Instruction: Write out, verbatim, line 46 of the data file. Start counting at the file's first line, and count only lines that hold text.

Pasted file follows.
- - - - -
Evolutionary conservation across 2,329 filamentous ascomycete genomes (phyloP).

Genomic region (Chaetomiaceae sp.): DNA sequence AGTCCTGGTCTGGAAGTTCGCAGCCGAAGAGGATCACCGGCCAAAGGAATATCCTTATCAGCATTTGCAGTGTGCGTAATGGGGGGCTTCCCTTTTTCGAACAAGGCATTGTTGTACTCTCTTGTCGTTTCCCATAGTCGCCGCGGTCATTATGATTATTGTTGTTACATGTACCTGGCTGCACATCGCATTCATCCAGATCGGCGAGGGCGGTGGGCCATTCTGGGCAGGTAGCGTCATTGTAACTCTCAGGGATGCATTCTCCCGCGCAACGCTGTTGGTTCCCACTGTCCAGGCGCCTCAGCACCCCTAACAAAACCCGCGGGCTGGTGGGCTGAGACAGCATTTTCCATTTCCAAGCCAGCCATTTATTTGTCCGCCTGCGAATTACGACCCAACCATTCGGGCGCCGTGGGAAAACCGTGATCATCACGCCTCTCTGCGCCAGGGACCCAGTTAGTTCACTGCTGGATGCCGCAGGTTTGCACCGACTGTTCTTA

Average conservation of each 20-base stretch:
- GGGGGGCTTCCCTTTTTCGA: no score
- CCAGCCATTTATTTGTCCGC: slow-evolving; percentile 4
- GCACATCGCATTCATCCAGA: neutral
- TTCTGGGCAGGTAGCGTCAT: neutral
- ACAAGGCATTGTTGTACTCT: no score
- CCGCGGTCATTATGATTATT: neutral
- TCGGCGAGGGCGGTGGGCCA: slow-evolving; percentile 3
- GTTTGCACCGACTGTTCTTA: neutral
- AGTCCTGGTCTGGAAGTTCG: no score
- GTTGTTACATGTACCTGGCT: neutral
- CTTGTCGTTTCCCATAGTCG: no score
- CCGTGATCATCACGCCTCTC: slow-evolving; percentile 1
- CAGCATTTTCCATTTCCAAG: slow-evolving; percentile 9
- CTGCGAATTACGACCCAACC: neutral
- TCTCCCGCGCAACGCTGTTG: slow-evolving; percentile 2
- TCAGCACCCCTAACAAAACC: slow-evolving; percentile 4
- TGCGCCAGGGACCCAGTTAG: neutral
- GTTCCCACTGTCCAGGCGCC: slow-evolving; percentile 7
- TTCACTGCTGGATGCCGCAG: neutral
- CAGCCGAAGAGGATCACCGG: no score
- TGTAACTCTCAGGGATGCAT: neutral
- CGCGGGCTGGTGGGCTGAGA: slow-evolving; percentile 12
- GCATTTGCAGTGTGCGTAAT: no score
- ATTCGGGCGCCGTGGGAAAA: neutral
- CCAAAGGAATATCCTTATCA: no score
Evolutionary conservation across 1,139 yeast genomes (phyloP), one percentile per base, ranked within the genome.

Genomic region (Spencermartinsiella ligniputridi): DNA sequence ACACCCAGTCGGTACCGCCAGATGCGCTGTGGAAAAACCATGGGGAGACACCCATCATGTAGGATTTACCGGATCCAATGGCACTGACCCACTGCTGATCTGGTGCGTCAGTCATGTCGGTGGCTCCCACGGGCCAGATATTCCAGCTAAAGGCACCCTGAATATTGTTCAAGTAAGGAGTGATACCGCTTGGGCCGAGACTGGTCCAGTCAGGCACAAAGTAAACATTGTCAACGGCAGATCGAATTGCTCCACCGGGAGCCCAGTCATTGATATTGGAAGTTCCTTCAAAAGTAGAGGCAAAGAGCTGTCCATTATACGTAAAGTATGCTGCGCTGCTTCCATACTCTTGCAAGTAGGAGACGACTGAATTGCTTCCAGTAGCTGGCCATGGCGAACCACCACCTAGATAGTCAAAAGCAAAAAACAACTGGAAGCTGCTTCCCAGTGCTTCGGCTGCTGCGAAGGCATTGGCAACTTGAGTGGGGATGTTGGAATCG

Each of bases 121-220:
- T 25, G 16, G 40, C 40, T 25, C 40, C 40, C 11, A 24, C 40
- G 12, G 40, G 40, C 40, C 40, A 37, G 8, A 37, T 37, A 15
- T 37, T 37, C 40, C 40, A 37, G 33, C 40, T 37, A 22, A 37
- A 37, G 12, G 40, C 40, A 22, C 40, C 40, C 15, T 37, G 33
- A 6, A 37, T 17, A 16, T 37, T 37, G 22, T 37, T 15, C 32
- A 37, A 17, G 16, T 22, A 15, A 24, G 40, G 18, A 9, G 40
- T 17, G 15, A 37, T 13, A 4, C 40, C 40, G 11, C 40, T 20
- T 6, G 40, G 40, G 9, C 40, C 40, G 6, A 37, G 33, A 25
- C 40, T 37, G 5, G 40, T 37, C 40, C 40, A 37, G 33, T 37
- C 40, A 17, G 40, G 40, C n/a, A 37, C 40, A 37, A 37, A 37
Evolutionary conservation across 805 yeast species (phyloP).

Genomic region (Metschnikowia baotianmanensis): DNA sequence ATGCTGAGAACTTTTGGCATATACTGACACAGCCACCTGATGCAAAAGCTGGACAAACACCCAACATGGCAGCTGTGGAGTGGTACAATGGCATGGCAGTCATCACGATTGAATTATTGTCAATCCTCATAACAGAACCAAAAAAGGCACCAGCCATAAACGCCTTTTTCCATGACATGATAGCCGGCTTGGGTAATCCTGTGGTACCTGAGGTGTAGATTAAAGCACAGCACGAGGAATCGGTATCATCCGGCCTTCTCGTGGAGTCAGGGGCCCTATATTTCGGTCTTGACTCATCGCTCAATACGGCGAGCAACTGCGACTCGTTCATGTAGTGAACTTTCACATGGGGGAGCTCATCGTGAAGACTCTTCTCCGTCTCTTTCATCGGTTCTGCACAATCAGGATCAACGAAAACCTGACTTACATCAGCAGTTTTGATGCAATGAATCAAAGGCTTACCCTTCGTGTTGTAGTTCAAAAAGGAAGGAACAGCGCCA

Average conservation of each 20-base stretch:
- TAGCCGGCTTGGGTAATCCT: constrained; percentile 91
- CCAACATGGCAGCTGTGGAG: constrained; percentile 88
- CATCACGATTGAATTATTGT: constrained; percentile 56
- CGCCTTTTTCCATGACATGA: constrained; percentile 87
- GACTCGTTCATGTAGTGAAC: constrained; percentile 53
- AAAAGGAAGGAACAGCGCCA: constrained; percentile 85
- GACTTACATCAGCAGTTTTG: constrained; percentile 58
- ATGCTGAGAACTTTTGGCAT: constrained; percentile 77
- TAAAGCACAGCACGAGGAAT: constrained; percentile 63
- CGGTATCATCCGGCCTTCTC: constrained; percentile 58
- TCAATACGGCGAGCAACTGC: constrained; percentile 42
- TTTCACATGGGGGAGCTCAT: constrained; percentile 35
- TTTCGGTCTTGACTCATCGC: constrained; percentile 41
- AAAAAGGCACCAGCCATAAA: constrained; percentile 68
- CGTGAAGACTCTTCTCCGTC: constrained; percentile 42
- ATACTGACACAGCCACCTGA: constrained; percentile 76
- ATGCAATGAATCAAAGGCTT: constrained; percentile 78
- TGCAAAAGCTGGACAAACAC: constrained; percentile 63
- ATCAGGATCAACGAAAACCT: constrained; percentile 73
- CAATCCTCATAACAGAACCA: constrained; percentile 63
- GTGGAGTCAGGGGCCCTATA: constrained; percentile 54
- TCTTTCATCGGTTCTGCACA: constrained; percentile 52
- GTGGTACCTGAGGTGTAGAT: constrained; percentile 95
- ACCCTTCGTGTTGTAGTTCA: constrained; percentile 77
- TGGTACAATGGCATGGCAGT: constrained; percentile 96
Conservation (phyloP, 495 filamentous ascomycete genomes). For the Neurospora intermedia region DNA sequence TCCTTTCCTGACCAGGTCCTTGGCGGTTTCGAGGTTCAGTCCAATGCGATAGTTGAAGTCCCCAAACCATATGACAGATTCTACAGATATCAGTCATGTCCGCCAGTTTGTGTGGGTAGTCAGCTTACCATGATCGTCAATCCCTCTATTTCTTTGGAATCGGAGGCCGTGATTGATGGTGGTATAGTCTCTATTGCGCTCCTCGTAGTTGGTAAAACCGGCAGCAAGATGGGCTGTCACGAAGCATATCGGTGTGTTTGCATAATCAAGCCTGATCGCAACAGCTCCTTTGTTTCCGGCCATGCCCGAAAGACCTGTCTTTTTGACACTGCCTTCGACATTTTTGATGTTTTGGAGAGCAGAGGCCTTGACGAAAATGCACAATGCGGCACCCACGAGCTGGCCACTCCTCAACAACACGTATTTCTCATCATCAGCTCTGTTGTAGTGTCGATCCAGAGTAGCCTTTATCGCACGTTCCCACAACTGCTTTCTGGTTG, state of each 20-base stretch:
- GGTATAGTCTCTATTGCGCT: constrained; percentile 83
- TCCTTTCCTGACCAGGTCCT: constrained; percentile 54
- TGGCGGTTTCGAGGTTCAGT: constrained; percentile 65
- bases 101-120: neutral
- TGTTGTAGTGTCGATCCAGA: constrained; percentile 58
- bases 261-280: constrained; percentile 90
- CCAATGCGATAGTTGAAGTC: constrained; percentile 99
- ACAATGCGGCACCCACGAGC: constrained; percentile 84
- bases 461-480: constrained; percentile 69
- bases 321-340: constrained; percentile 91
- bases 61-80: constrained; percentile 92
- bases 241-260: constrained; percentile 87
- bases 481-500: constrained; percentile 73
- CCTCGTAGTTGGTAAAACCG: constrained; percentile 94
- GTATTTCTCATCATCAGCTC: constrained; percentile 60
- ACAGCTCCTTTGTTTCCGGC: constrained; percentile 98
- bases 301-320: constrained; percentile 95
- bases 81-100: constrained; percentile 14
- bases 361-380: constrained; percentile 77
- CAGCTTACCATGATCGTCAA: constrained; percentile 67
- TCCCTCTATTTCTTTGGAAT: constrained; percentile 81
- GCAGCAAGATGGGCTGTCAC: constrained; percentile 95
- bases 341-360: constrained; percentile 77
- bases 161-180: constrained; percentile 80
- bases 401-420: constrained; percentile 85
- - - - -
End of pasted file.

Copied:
- CCAACATGGCAGCTGTGGAG: constrained; percentile 88